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N Scale - Con-Cor - 001-008505 - Locomotive, Steam, 4-6-2 - Pennsylvania - 14-Unit

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N Scale - Con-Cor - 001-008505 - Locomotive, Steam, 4-6-2 - Pennsylvania - 14-Unit


N Scale - Con-Cor - 001-008505 - Locomotive, Steam, 4-6-2 - Pennsylvania - 14-Unit


Brand Con-Cor
Stock Number 001-008505
Secondary Stock Number 8505
Original Retail Price $159.98
Manufacturer Con-Cor
Production Type Regular Production
Body Style Con-Cor Box Set North American Prototype
Prototype Locomotive, Steam, 4-6-2 (Details)
Additional Markings/Slogan Merchandise Service
Road or Company Name Pennsylvania (Details)
Reporting Marks PRR
Road or Reporting Number 14-Unit
Paint Color(s) Maroon, Red & Silver
Print Color(s) Red & White
Coupler Type Rapido Hook
Wheel Type Chemically Blackened Metal
Wheel Profile Small Flange (Low Profile)
Multipack Yes
Multipack Count 14
Multipack ID Number 001-008505
Release Date 1987-01-01
Item Category Freight Train
Model Type Steam
Model Subtype 4-6-2
Model Variety 14-Unit Set
Prototype Region Global
Prototype Era Era II: Late Steam (1901 - 1938)



Specific Item Information: Con-Cor 8505 N Scale Merchandise Service Collector Set. Included in the set are a Minitrix Pacific K4 (4-6-2) #1361 Pennsylvania Steam Locomotive and Tender, (2) REA (Railway Express Agency) Pennsylvania Boxcars #2117, #2185, (10) Pennsylvania Boxcars 'Merchandise Service' series #924xx and (1) #77831 Caboose. Locomotive features include plastic construction, motor, decorative bell, metal handrails and side rods front fixed knuckle coupler and metal wheels and axles. The Freight Cars feature plastic construction, plastic trucks, rapido couplers and metal wheels.

Prototype History:
Under the Whyte notation for the classification of steam locomotives, 4-6-2 represents the wheel arrangement of four leading wheels on two axles, six powered and coupled driving wheels on three axles and two trailing wheels on one axle. The 4-6-2 locomotive became almost globally known as a Pacific type. The type is well-suited to high speed running. The world speed record for steam traction of 126 miles per hour (203 kilometres per hour) has been held by a British Pacific locomotive, the Mallard, since 3 July 1938.

The introduction of the 4-6-2 design in 1901 has been described as "a veritable milestone in locomotive progress".[3] On many railways worldwide, Pacific steam locomotives provided the motive power for express passenger trains throughout much of the early to mid-20th century, before either being superseded by larger types in the late 1940s and 1950s, or replaced by electric or diesel-electric locomotives during the 1950s and 1960s. Nevertheless, new Pacific designs continued to be built until the mid-1950s.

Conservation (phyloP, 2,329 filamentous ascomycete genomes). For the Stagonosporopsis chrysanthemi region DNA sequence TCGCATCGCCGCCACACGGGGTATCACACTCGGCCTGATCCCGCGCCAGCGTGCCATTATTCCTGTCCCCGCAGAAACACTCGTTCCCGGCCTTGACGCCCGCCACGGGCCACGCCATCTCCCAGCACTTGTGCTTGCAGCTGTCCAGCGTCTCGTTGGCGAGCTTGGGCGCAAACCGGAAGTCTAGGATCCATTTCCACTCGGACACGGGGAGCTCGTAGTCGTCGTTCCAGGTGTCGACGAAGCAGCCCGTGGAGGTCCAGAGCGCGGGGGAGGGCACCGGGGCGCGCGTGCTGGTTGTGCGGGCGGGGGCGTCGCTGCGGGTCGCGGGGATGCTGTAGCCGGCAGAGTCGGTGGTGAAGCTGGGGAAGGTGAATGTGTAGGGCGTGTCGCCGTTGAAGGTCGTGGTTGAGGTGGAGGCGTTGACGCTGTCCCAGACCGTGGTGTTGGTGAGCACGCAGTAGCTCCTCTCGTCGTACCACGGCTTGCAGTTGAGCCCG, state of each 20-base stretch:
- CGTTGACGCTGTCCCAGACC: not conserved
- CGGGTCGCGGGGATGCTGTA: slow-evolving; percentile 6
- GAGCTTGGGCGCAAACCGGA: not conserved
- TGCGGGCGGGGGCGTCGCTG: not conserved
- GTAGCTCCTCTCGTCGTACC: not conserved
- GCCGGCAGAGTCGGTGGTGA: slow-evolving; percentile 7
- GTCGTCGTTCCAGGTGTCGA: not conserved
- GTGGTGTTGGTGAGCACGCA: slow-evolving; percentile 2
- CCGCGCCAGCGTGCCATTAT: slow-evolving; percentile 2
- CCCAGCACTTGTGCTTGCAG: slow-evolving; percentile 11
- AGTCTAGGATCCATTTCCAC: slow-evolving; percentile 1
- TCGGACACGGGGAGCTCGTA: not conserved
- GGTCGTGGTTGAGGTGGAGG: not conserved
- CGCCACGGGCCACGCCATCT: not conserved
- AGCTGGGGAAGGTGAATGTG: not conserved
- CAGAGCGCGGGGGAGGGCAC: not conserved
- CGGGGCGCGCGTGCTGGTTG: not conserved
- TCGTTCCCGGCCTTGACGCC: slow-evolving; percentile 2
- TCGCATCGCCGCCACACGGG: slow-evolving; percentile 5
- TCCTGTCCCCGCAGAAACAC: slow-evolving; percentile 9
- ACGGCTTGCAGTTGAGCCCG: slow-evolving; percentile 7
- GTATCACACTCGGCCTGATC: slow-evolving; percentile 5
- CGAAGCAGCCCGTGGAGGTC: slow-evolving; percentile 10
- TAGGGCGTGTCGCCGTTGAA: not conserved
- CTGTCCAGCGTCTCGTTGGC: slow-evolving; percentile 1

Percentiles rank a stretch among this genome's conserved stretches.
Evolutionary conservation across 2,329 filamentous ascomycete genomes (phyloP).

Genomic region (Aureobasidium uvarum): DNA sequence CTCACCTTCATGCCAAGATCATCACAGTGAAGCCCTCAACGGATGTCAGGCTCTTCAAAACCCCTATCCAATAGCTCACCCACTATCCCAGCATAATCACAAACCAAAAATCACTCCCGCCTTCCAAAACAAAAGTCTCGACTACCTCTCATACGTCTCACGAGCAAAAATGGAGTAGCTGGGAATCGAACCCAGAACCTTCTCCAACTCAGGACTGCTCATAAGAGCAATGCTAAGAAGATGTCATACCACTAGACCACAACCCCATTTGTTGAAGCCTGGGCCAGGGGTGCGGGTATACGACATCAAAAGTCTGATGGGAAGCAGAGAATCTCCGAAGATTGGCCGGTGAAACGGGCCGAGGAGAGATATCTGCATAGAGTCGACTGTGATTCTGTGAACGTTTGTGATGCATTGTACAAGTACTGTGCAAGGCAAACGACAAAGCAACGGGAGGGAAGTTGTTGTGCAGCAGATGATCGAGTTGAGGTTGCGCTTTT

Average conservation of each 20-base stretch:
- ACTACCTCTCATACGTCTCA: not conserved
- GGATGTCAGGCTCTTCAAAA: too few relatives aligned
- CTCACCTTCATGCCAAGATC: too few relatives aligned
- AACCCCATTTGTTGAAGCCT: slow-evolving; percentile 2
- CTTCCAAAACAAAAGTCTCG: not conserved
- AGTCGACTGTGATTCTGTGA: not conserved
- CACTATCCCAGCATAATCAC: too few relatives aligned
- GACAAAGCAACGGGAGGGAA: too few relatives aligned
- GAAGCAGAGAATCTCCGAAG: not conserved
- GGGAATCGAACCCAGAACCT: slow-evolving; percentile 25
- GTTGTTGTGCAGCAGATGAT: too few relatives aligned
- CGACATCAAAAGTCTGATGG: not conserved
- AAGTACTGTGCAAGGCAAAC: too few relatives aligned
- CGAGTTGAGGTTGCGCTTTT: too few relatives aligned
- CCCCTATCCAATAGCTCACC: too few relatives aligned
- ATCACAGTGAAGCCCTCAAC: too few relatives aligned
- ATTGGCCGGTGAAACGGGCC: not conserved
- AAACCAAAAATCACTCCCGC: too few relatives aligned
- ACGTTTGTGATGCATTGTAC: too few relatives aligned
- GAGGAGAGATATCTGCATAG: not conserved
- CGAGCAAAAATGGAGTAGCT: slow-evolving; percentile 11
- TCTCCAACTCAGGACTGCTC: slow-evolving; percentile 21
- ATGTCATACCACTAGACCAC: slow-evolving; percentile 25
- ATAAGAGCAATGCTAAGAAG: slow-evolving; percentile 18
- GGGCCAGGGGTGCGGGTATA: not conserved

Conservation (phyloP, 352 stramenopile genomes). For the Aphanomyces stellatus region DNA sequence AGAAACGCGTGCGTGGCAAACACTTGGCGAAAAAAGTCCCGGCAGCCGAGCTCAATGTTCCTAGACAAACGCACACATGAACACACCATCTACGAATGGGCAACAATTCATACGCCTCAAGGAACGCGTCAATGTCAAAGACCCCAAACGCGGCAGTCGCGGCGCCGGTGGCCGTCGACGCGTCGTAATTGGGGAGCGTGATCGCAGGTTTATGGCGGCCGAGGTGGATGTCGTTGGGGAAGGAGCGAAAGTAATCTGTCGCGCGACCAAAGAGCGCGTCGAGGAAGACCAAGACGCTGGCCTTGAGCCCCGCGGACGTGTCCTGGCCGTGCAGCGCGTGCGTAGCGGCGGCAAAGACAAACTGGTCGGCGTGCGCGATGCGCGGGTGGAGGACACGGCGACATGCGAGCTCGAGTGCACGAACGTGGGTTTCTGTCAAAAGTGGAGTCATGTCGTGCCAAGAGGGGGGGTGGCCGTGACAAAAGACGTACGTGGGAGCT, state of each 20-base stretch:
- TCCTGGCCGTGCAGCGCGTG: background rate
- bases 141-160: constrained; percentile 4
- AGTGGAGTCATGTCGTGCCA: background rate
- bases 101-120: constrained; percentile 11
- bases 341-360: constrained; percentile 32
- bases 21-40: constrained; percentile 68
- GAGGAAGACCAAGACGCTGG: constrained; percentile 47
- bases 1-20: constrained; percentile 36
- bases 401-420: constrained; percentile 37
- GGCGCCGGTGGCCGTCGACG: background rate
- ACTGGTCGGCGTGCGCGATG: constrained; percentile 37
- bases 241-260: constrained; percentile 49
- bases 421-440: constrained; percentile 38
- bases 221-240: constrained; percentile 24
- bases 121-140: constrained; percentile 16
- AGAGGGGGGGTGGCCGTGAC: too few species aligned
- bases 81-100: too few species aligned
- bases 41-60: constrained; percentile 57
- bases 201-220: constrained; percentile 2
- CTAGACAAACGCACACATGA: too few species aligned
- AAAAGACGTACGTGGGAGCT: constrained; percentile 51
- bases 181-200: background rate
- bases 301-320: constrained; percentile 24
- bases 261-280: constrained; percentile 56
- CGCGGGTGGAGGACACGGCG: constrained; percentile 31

The type is generally considered to be an enlargement of the 4-4-2 Atlantic type, although its prototype had a direct relationship to the 4-6-0 Ten-wheeler and 2-6-2 Prairie, effectively being a combination of the two types.[4] The success of the type can be attributed to a combination of its four-wheel leading truck which provided better stability at speed than a 2-6-2 Prairie, the six driving wheels which allowed for a larger boiler and the application of more tractive effort than the earlier 4-4-2 Atlantic, and the two-wheel trailing truck, first used on the New Zealand 2-6-2 Prairie of 1885. This permitted the firebox to be located behind the high driving wheels and thereby allowed it to be both wide and deep, unlike the 4-6-0 Ten-wheeler which had either a narrow and deep firebox between the driving wheels or a wide and shallow one above.

From Wikipedia

Road Name History:
The Pennsylvania Railroad (reporting mark PRR) was an American Class I railroad, founded in 1846. Commonly referred to as the "Pennsy," the PRR was headquartered in Philadelphia, Pennsylvania.

The PRR was the largest railroad by traffic and revenue in the U.S. for the first half of the twentieth century. Over the years, it acquired, merged with or owned part of at least 800 other rail lines and companies. At the end of 1925, it operated 10,515 miles of rail line; in the 1920s, it carried nearly three times the traffic as other railroads of comparable length, such as the Union Pacific or Atchison, Topeka & Santa Fe railroads. Its only formidable rival was the New York Central (NYC), which carried around three-quarters of PRR's ton-miles.

At one time, the PRR was the largest publicly traded corporation in the world, with a budget larger than that of the U.S. government and a workforce of about 250,000 people. The corporation still holds the record for the longest continuous dividend history: it paid out annual dividends to shareholders for more than 100 years in a row.

In 1968, PRR merged with rival NYC to form the Penn Central Transportation Company, which filed for bankruptcy within two years. The viable parts were transferred in 1976 to Conrail, which was itself broken up in 1999, with 58 percent of the system going to the Norfolk Southern Railway (NS), including nearly all of the former PRR. Amtrak received the electrified segment east of Harrisburg.

Read more on Wikipedia.

Brand/Importer Information:
Con-Cor has been in business since 1962. Many things have changed over time as originally they were a complete manufacturing operation in the USA and at one time had upwards of 45 employees. They not only designed the models,but they also built their own molds, did injection molding, painting, printing and packaging on their models.

Currently, most of their manufacturing has been moved overseas and now they import 90% of their products as totally finished goods, or in finished components. They only do some incidental manufacturing today within the USA.


Item created by: scottakoltz on 2019-04-08 10:09:15. Last edited by gdm on 2019-04-08 14:10:05

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